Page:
When economists speak about climate change risk, they use a lens of externalities. Simply put, externalities emerge when exchanges between two parties has consequences that spill over onto third parties. These externalities are labelled “negative” when these spillovers hurt third parties.
Greenhouse gas emissions resulting from economic activity constitute a negative externality, as producers and consumers in any exchange do not pay the full social cost of their actions (present or future). This, economists argue, is a form of market failure. Economists then propose corrective policies for governments to enact. A good example of such a corrective policy is the carbon tax. Because it raises the price of pollution, it internalizes the externality.
The discussion generally ends with how further government interventions will internalize the externality. However, are there margins where greater reliance on markets and scaling back government intervention would constitute a superior course of action? In other words, is it possible that prior government actions made the problem larger so that it would be more accurate to speak of government failure? This possibility is rarely (if ever) discussed in the sphere of public affairs.
Yet, consider the example of highways in Quebec, which suggests that you can observe this possibility in your daily life. In the 1970s, the provincial government removed all tolls on highways. By eliminating road-pricing, the Government of Quebec reduced the cost of using an automobile and thus encouraged traffic jams, which are associated with greater levels of air pollution (in addition to the cost in time to commuters). The move away from road-pricing worsened the problem of air pollution, but that move was a move away from market mechanism. A hypothetical move back to road-pricing would reduce greenhouse gas (GHG) emissions and help mitigate climate change.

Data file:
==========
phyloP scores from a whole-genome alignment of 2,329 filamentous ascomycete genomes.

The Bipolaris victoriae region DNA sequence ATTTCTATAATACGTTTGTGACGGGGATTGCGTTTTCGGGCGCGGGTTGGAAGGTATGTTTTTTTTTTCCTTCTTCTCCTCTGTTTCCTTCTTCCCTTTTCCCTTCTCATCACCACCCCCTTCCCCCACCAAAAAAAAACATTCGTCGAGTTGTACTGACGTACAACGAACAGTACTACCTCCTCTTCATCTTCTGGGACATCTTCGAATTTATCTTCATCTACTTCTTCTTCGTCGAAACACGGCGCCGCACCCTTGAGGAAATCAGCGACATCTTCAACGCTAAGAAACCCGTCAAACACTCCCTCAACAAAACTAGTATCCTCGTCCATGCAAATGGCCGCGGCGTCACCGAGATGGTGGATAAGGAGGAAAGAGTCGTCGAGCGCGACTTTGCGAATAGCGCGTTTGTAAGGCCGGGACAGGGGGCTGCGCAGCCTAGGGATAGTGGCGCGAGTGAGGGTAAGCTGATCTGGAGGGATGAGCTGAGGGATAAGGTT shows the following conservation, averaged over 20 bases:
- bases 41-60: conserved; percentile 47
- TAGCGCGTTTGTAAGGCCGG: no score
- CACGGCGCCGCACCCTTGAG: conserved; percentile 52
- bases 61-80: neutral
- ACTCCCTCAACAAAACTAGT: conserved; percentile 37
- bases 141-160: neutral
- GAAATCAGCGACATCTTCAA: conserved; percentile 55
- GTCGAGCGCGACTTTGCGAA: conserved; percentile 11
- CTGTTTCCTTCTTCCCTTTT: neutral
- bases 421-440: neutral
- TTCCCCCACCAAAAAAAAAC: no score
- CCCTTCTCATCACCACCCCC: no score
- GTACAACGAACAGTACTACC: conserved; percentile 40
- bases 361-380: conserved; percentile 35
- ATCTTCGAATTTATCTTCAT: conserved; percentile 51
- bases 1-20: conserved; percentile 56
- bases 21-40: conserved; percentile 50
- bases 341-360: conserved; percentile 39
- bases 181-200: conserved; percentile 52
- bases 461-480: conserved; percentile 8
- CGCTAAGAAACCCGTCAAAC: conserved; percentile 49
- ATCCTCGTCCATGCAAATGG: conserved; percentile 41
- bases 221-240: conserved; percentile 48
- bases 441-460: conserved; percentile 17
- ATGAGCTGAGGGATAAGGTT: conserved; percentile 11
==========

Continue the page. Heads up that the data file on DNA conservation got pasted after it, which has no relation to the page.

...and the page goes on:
While the example of Quebec highway suggests that this “government failure” is ubiquitous, it does not speak to the contribution of “government failures” to the overall problem. One could argue that, while valid, this argument explains only a small portion of the problem of climate change. Thus, most of the efforts should come from policies such as new regulations and/or a carbon tax.
But that would be incorrect.
Consider the case of fossil fuel subsidies. In countries representing roughly one-third of the world’s population, gasoline prices are reduced to artificially low levels. Because consumption is greater at these lower levels than it would be at the market price, the governments of these countries (which include India, China, Iran, Algeria, Venezuela and Egypt) must spend public funds to pay for the greater consumption. In essence, consumption of oil is subsidized. The environmental downside is that the incentives to invest in energy-saving technologies and to use energy more parsimoniously are weakened. The result is greater levels of GHG emissions and conventional air pollutants.
In the early 1990s, some economists had begun to point to the importance of this effect. For example, a World Bank study suggested that eliminating those subsidies in the 1980s would have reduced GHG emissions by between five and nine per cent. Such a reduction some three decades ago would also have affected downwards the trend of GHG emissions. In a more recent report, the OECD found that the immediate abolition of these subsidies would reduce GHG emissions by 10 per cent. Finally, the International Monetary Fund found that, if the subsidies were eliminated, emissions of carbon dioxide would fall by 4.5 billion tons representing 13 per cent of total emissions.
To put these numbers into perspective, the potential reduction found in the OECD study is enough to do a seventh of the effort needed to accomplish the ambitious objective of stabilizing GHG concentrations at 450 parts per million (thus limiting climate change to below two degrees Celsius). Alone, this policy packs quite a punch and it makes it hard to not consider seriously the possibility that government meddling with market processes made the problem even bigger than it was.
Imagine all the other policies—including Quebec’s move away from road-pricing—and compare their effects to the impact of fossil fuel subsidies. Even if each policy is individually small, their sum may amount to much more. So maybe it is time to consider each of these small pebbles. This might open the road to a more modest, but more efficient, set of environmental policies that rely on the idea that, before doing anything, it’s best to stop doing what makes things worse.
Vincent Geloso is a senior fellow at the Fraser Institute with a PhD from the London School of Economics